1. Beal, Judy DNSc, RN

Article Content

Sullivan, M. C., McGrath, M. M., Hawes, K., & Lester, B. M. (2008). Journal of Pediatric Health Care, 22, 83-93.


This ambitious prospective and longitudinal study followed 194 preterm infants for 12 years to investigate the long-term effect of birthweight and neonatal morbidities on preterm growth from birth to age 12 years. It is well known that the combination of being born with severe neonatal complications and subsequent long-term NICU hospitalizations creates a series of complex problems including, but not limited, to autonomic and regulatory behaviors synonymous with physiologic stress. Although the evidence is strong that children who are born prematurely and weigh less than 1500 g are likely to grow at slower rates and remain smaller than their full-term counterparts until age 6 to 9 years, little or no research has examined the effects of neonatal morbidities with growth trajectories beyond early school-age years. Five groups of preterm infants recruited at birth comprised the sample of 194: 46 healthy, full-term infants, 29 healthy, preterm infants without medical or neurological illness, 56 medical preterm infants with clinical illness but no neurological involvement, and 29 small-for-gestational-age (SGA) infants with or without medical illness. There were no significant differences in socioeconomic or parental height among the five groups.


At birth and recruitment, two NICU advanced practice nurses extracted the neonatal data on all variables, including height and weight, BMI, and neonatal illness, and calculated an infant risk score using the Hobel neonatal scale (Hobel, Hyvarien, Okada & Oh, 1973). Interrater reliability on this measure was high. Growth measurements were then taken again and corrected for gestational age at 18 months, 30 months, 4 years, 8 years, and 12 years. All children were included in follow-up, including even the most severely impaired. The authors reported many interesting findings. Most notably, they found that neonatal morbidity has a continued effect on height and weight growth trajectories through age 12 years. Full-term infants were taller than preterm infants until age 8, when all but the infants in the SGA group caught up. The preterm infants with neurological illness and the SGA groups both had smaller height measures through age 12 years. The researchers concluded that neonatal morbidity has a significant effect on height and weight growth.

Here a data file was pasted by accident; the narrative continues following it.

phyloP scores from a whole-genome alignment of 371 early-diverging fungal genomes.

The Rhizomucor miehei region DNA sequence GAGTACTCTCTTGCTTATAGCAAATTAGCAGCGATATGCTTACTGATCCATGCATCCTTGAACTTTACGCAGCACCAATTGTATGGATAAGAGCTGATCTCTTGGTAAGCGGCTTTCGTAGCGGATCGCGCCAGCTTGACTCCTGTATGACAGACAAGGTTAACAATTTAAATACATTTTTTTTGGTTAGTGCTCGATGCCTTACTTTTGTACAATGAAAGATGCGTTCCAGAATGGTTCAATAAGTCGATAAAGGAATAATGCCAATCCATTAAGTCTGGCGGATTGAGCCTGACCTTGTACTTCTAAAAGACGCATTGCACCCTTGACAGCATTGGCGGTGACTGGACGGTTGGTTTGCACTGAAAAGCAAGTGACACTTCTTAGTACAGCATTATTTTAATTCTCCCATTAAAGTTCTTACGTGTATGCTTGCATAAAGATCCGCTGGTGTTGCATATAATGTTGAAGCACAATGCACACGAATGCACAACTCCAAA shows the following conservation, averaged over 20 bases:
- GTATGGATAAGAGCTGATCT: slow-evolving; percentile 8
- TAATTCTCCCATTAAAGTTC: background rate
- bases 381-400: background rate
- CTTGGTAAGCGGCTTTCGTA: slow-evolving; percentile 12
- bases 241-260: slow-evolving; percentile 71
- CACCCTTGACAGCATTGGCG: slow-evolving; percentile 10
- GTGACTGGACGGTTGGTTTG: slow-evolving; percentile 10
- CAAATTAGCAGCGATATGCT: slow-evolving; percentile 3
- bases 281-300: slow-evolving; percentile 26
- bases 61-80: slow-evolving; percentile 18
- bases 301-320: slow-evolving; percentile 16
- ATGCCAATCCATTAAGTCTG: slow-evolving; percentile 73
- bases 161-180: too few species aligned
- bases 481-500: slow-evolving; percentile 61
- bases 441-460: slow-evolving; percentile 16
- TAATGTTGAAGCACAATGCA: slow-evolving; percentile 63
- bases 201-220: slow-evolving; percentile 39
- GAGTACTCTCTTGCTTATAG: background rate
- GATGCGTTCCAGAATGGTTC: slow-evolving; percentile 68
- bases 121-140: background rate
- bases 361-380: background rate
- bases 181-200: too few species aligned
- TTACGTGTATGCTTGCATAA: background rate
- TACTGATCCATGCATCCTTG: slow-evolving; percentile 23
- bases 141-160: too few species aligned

They suggested that nurses working in the NICU and with preterm infants after discharge advise parents to keep a record of their infant's growth, including height, weight, BMI, and head circumference. This information can be helpful in keeping the many pediatric providers who follow NICU graduates up-to-date. Anticipatory guidance by nurses also should include interventions to ensure adequate nutrition and avoid feeding problems that further compromise the preterm infant's growth trajectory. Concern for overweight and obesity in this group was identified as another area for nursing intervention. The authors referred readers to the 2006 NAPNAP position paper on healthy eating and activity, which can further guide nurses in the care of this vulnerable population as they approach adolescence.


Judy Beal




Hobel, C. J., Hyvarien, M., Oka da, D., & Oh, W. (1973). Prenatal and intrapartum high risk screening. American Journal of Obstetrics and Gynecology, 1, 117. [Context Link]


National Association of Pediatric Nurse Practitioners. (2006). Healthy eating and activity together (HEAT) clinical practice guidelines: Identifying and preventing overweight in childhood. Journal of Pediatric Health Care, 20(Suppl 1), 1-64.